PAT KEANE: Beware the short priced favourite at Cheltenham

Cheltenham is a little over two weeks away now and one of the things that strikes you, when looking at the markets for all of the 28 races, is just how many short priced favourites are likely to go to post.

Backing horses at tight odds at this meeting is rarely a good policy, but plenty of punters are going to be left with no alternative.

Right now there are seven horses guaranteed to go off as warm orders, led by Min in the first contest of the Tuesday, the Supreme Novices Hurdle.

He will then be followed by Douvan, Vroum Vroum Mag, Yanworth, Un De Sceaux, Limini and Thistlecrack.

Cheltenham is always different to any other meeting through a season and this time it promises to be even more so.

They have been racing on mud in Britain and Ireland though the winter and chances are it will meet an entirely different surface next month.

Add in how fast the races will be run and how competitive it will be and the simple fact is that every horse will be just one mistake away from potential disaster.

Douvan is currently a best priced 2-5 for the Arkle Chase and we all know that it will take a fall to prevent this brilliant six-year-old from winning. But who wants to play at 2-5?

Likewise, superb front running Un De Sceaux looks sure to be odds-on, he varied between 4-5 and 4-7 this week, for the Champion Chase and is far and away the most likely winner.

But I would not dream of backing either Un De Sceaux or Douvan and can happily sit back and enjoy, hopefully, superb displays from both, without having to worry whether they might get one obstacle wrong.

Then there’s Alan King’s Yanworth, who is around even-money for the Neptune Investment Management Novices’ Hurdle.

Fourth behind Moon Racer in the Cheltenham bumper last year, he is four from four over flights this season and has been very impressive.

But there is likely to be lots of opposition to him from Ireland and he just seems bad value to my way of thinking.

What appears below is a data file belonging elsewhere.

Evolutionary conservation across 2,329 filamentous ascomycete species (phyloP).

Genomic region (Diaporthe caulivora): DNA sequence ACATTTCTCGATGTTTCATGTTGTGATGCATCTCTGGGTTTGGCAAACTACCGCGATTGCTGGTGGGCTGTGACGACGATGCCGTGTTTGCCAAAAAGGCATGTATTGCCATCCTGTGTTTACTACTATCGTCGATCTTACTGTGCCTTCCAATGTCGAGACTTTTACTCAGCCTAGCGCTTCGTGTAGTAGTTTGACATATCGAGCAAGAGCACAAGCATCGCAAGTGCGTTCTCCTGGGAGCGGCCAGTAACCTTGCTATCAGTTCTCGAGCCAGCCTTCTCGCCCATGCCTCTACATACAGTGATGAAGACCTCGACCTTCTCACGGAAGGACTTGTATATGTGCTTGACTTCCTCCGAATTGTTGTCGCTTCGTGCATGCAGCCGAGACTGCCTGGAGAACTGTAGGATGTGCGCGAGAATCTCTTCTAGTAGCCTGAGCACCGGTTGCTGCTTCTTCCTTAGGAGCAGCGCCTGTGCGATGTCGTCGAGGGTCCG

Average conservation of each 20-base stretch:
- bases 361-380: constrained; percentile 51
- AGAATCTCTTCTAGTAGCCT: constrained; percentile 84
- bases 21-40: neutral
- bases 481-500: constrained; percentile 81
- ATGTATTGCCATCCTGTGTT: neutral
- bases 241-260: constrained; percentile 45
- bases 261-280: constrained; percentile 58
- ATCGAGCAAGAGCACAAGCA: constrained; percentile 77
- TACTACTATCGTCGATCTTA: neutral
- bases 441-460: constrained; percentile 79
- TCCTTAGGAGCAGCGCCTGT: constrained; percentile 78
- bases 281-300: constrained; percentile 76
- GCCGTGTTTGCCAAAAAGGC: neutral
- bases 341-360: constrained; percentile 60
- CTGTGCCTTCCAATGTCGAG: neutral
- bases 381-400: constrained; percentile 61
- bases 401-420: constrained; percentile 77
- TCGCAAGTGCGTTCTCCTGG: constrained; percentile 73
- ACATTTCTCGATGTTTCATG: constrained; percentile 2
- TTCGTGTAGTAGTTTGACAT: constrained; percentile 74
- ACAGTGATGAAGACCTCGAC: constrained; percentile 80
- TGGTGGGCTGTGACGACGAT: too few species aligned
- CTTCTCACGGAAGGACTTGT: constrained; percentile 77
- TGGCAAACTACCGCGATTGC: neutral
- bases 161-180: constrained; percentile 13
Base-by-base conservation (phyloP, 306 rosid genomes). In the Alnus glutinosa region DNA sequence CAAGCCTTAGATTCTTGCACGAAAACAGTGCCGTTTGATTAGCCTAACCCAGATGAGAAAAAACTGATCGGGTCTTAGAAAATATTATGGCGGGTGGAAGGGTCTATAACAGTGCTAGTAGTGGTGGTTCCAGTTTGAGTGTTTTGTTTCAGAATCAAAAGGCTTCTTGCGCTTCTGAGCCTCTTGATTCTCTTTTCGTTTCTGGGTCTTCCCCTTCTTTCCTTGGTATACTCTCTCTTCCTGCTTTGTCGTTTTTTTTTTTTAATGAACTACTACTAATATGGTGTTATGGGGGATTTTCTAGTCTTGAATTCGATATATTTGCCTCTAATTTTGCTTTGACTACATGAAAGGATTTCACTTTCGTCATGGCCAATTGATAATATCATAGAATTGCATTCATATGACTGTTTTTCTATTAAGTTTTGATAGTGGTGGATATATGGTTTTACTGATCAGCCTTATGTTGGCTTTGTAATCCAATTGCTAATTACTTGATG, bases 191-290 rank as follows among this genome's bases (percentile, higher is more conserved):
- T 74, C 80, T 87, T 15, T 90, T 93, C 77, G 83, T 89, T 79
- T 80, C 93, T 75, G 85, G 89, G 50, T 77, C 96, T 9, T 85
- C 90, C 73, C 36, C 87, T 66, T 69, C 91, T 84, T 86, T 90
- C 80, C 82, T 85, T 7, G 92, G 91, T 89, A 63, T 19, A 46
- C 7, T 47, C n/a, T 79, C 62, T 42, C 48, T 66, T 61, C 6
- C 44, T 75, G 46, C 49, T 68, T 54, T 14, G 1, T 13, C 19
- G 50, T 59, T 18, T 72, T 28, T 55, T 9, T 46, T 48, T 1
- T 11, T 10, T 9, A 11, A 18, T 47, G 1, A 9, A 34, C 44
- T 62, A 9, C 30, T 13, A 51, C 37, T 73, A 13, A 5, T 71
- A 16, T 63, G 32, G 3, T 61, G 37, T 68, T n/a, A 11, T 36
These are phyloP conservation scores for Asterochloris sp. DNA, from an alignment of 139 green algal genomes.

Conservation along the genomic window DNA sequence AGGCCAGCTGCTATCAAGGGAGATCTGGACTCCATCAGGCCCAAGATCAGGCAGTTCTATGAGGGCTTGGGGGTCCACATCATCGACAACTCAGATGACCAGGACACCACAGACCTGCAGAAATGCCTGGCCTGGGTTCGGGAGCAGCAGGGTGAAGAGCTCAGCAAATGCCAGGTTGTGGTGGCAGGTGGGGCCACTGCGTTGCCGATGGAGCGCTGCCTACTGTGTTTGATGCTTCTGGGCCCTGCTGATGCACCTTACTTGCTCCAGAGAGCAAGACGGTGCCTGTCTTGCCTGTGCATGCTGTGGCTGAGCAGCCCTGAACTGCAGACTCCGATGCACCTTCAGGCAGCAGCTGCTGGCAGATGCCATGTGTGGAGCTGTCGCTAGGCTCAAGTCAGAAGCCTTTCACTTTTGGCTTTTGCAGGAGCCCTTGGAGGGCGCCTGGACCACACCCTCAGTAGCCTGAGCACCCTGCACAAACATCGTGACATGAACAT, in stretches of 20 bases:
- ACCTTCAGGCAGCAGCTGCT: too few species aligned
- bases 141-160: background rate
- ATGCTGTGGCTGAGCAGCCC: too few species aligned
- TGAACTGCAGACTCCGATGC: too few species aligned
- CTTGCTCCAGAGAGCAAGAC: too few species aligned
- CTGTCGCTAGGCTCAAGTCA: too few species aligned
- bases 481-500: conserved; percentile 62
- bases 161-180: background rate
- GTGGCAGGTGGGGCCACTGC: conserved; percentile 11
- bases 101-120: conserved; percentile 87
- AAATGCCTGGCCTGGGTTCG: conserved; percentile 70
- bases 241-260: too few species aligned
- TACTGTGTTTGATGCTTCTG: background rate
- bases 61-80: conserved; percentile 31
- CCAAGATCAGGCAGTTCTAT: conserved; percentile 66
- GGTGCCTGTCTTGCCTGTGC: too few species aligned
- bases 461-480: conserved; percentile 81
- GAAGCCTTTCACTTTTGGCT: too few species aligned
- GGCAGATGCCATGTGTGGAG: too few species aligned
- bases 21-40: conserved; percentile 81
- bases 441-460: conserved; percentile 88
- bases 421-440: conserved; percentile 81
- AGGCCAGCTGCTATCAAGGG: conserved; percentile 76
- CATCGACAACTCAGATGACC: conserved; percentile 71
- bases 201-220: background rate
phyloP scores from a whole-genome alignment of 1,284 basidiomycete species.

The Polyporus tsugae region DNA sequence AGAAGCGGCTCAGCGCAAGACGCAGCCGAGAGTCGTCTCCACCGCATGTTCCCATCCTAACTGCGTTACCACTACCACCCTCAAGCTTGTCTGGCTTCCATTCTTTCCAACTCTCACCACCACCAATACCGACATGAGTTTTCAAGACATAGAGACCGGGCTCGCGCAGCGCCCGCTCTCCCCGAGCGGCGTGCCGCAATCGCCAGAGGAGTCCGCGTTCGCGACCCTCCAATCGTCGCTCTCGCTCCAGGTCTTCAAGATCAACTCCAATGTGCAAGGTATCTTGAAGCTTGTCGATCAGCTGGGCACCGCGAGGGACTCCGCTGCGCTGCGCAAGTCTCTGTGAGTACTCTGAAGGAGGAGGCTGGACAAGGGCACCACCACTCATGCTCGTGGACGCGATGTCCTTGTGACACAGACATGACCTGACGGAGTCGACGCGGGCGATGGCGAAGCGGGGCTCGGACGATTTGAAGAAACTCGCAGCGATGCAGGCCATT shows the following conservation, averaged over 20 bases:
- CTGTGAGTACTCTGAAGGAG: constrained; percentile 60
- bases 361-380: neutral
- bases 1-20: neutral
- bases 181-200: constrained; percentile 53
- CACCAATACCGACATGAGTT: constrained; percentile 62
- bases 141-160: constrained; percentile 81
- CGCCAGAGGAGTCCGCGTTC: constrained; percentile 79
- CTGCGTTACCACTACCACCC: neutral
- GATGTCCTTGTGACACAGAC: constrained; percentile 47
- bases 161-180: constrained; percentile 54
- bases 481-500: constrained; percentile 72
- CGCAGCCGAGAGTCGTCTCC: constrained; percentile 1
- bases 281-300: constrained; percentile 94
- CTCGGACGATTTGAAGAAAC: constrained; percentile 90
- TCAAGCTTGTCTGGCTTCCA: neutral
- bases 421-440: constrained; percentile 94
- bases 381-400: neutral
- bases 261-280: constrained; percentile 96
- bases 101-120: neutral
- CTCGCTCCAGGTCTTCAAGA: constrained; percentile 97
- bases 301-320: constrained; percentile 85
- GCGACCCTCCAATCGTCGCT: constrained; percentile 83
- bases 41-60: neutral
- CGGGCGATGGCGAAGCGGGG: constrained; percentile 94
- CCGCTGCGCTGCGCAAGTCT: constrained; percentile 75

Willie Mullins’ Limini is only evens for the newly inaugurated Mares’ Novice Hurdle, but if she is that price on the day then I will certainly want to be with her.

And if you are a big fan of Thistlecrack, in the Ryanair World Hurdle, and haven’t backed him yet, then now is the time to strike.

He is a top priced 11-10 and I cannot see those odds being available for much longer. Thistlecrack has been terrific in his three wins, in three outings, this season, at Cheltenham, Ascot and Newbury.

Glance at the betting for the race and you will quickly conclude that a number of his main rivals will be heading in a different direction to the World Hurdle.

There will be a fair bit of ducking and diving for punters with all of these market leaders and it will be vital to get much of it right, because the other 21 races at the meeting shape as a veritable nightmare.

Take the Champion Hurdle, for instance, following the defection of Faugheen and then Arctic Fire. I mean no matter what way you look at the race, you can find fault with all of those that are left.

I was mildly amused when Annie Power was immediately promoted to clear favouritism, after winning an egg and spoon race on her comeback at Punchestown ten days ago.

We are now supposed to believe that she is suddenly a high class two-miler, after being campaigned as a stayer for the last two seasons.

In 2014, Annie Power was beaten into second by More Of That at Cheltenham in the three mile World Hurdle and last year had the two and a half mile OLGB Mares’ Hurdle at the festival at her mercy when falling at the last.

Mind you she has won four times at around two miles, her best effort coming in a Grade 2 at Naas when slamming Defy Logic and Don Cossack. But that was three years ago, in February, 2013.

Chances are Ruby Walsh is going to have to choose between Annie Power, assuming she is supplemented, and Nichols Canyon. But the way he nods is only going to be of limited help to us, because it shapes as a difficult enough decision.

If the Champion Hurdle has become a problem to solve, then the Gold Cup is an even bigger puzzle.

Again, Walsh faces a choice between Vautour and Djakadam.

I have no doubt but that Vautour, stamina worries or not, will travel the Gold Cup route, at least on this occasion.

The fact that last year’s winner, the powerful front running Coneygree, misses the race means this year’s renewal will possibly be much less a test of stamina test than it might have been.

In any case, I have a feeling Walsh thinks about Vautour in the same way that he did Kauto Star and will be amazed if he doesn’t ride him.

That being the scenario, Paul Townend would surely slot in for Djakadam and, you’d imagine, would be more than happy to be aboard the “second string.’’

Yesterday week I had my first glimpse of former top cyclist, Victoria Pendleton, tuning in to watch her in action at Fakenham, as she continued her preparation for a possible tilt at the Foxhunters at Cheltenham.

I didn’t like what I saw, but much more importantly neither did Steve Smith Eccles or John Francome.

Smith Eccles said she was “too loose’’ and Francome described her as “a disaster waiting to happen.’’

I will be most surprised if common sense doesn’t prevail and expect her to abandon the Foxhunters dream until next year.

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